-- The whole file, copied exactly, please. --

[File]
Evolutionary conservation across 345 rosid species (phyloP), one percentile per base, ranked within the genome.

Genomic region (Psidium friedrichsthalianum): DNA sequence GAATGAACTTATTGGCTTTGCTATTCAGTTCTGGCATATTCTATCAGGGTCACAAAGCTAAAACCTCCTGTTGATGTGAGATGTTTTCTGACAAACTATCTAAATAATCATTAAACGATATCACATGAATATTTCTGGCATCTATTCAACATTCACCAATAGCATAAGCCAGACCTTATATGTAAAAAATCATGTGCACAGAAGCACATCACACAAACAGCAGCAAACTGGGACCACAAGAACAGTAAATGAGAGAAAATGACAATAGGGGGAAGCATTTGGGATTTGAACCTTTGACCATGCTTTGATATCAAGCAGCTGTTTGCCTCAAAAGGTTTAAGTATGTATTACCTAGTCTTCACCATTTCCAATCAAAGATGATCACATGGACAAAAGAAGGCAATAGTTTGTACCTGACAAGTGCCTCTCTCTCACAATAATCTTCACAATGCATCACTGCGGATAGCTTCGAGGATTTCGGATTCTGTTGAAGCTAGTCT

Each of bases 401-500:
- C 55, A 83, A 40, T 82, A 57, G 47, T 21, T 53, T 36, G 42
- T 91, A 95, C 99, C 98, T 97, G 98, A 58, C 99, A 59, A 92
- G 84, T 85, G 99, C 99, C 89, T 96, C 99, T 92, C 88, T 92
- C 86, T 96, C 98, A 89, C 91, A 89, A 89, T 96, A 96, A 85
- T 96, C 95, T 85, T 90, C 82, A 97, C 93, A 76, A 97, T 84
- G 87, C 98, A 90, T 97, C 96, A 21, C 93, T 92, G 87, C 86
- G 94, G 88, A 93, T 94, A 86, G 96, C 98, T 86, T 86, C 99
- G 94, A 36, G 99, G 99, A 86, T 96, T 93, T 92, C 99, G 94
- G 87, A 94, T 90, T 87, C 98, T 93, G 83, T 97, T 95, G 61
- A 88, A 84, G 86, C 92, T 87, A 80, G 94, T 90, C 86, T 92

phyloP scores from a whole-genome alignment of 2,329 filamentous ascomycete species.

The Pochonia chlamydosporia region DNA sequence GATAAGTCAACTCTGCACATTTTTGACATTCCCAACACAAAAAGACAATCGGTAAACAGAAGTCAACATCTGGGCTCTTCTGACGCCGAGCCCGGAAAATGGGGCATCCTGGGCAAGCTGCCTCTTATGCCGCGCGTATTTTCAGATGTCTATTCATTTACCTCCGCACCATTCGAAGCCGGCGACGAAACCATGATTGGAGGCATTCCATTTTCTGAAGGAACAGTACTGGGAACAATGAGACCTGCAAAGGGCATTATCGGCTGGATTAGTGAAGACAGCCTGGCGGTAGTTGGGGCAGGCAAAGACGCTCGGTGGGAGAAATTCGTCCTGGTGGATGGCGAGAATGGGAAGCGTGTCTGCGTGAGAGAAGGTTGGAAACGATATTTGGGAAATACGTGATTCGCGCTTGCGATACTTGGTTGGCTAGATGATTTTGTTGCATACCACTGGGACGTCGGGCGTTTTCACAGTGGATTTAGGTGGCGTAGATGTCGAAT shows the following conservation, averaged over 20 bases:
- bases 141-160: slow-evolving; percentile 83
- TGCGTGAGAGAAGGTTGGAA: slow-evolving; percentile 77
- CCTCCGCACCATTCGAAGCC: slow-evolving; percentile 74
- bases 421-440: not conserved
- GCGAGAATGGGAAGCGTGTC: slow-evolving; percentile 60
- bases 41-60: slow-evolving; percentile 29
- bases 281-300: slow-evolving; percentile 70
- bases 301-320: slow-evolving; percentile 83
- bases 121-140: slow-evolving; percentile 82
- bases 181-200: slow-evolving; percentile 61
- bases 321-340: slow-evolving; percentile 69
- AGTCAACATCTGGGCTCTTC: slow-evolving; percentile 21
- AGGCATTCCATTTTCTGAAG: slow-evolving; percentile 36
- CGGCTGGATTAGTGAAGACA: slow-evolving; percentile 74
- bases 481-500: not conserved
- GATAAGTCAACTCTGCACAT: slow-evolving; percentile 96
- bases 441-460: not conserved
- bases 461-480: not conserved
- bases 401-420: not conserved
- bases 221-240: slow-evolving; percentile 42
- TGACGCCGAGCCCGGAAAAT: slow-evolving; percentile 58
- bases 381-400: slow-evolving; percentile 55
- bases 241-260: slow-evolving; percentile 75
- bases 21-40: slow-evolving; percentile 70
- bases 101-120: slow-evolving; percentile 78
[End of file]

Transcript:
Evolutionary conservation across 345 rosid species (phyloP), one percentile per base, ranked within the genome.

Genomic region (Psidium friedrichsthalianum): DNA sequence GAATGAACTTATTGGCTTTGCTATTCAGTTCTGGCATATTCTATCAGGGTCACAAAGCTAAAACCTCCTGTTGATGTGAGATGTTTTCTGACAAACTATCTAAATAATCATTAAACGATATCACATGAATATTTCTGGCATCTATTCAACATTCACCAATAGCATAAGCCAGACCTTATATGTAAAAAATCATGTGCACAGAAGCACATCACACAAACAGCAGCAAACTGGGACCACAAGAACAGTAAATGAGAGAAAATGACAATAGGGGGAAGCATTTGGGATTTGAACCTTTGACCATGCTTTGATATCAAGCAGCTGTTTGCCTCAAAAGGTTTAAGTATGTATTACCTAGTCTTCACCATTTCCAATCAAAGATGATCACATGGACAAAAGAAGGCAATAGTTTGTACCTGACAAGTGCCTCTCTCTCACAATAATCTTCACAATGCATCACTGCGGATAGCTTCGAGGATTTCGGATTCTGTTGAAGCTAGTCT

Each of bases 401-500:
- C 55, A 83, A 40, T 82, A 57, G 47, T 21, T 53, T 36, G 42
- T 91, A 95, C 99, C 98, T 97, G 98, A 58, C 99, A 59, A 92
- G 84, T 85, G 99, C 99, C 89, T 96, C 99, T 92, C 88, T 92
- C 86, T 96, C 98, A 89, C 91, A 89, A 89, T 96, A 96, A 85
- T 96, C 95, T 85, T 90, C 82, A 97, C 93, A 76, A 97, T 84
- G 87, C 98, A 90, T 97, C 96, A 21, C 93, T 92, G 87, C 86
- G 94, G 88, A 93, T 94, A 86, G 96, C 98, T 86, T 86, C 99
- G 94, A 36, G 99, G 99, A 86, T 96, T 93, T 92, C 99, G 94
- G 87, A 94, T 90, T 87, C 98, T 93, G 83, T 97, T 95, G 61
- A 88, A 84, G 86, C 92, T 87, A 80, G 94, T 90, C 86, T 92

phyloP scores from a whole-genome alignment of 2,329 filamentous ascomycete species.

The Pochonia chlamydosporia region DNA sequence GATAAGTCAACTCTGCACATTTTTGACATTCCCAACACAAAAAGACAATCGGTAAACAGAAGTCAACATCTGGGCTCTTCTGACGCCGAGCCCGGAAAATGGGGCATCCTGGGCAAGCTGCCTCTTATGCCGCGCGTATTTTCAGATGTCTATTCATTTACCTCCGCACCATTCGAAGCCGGCGACGAAACCATGATTGGAGGCATTCCATTTTCTGAAGGAACAGTACTGGGAACAATGAGACCTGCAAAGGGCATTATCGGCTGGATTAGTGAAGACAGCCTGGCGGTAGTTGGGGCAGGCAAAGACGCTCGGTGGGAGAAATTCGTCCTGGTGGATGGCGAGAATGGGAAGCGTGTCTGCGTGAGAGAAGGTTGGAAACGATATTTGGGAAATACGTGATTCGCGCTTGCGATACTTGGTTGGCTAGATGATTTTGTTGCATACCACTGGGACGTCGGGCGTTTTCACAGTGGATTTAGGTGGCGTAGATGTCGAAT shows the following conservation, averaged over 20 bases:
- bases 141-160: slow-evolving; percentile 83
- TGCGTGAGAGAAGGTTGGAA: slow-evolving; percentile 77
- CCTCCGCACCATTCGAAGCC: slow-evolving; percentile 74
- bases 421-440: not conserved
- GCGAGAATGGGAAGCGTGTC: slow-evolving; percentile 60
- bases 41-60: slow-evolving; percentile 29
- bases 281-300: slow-evolving; percentile 70
- bases 301-320: slow-evolving; percentile 83
- bases 121-140: slow-evolving; percentile 82
- bases 181-200: slow-evolving; percentile 61
- bases 321-340: slow-evolving; percentile 69
- AGTCAACATCTGGGCTCTTC: slow-evolving; percentile 21
- AGGCATTCCATTTTCTGAAG: slow-evolving; percentile 36
- CGGCTGGATTAGTGAAGACA: slow-evolving; percentile 74
- bases 481-500: not conserved
- GATAAGTCAACTCTGCACAT: slow-evolving; percentile 96
- bases 441-460: not conserved
- bases 461-480: not conserved
- bases 401-420: not conserved
- bases 221-240: slow-evolving; percentile 42
- TGACGCCGAGCCCGGAAAAT: slow-evolving; percentile 58
- bases 381-400: slow-evolving; percentile 55
- bases 241-260: slow-evolving; percentile 75
- bases 21-40: slow-evolving; percentile 70
- bases 101-120: slow-evolving; percentile 78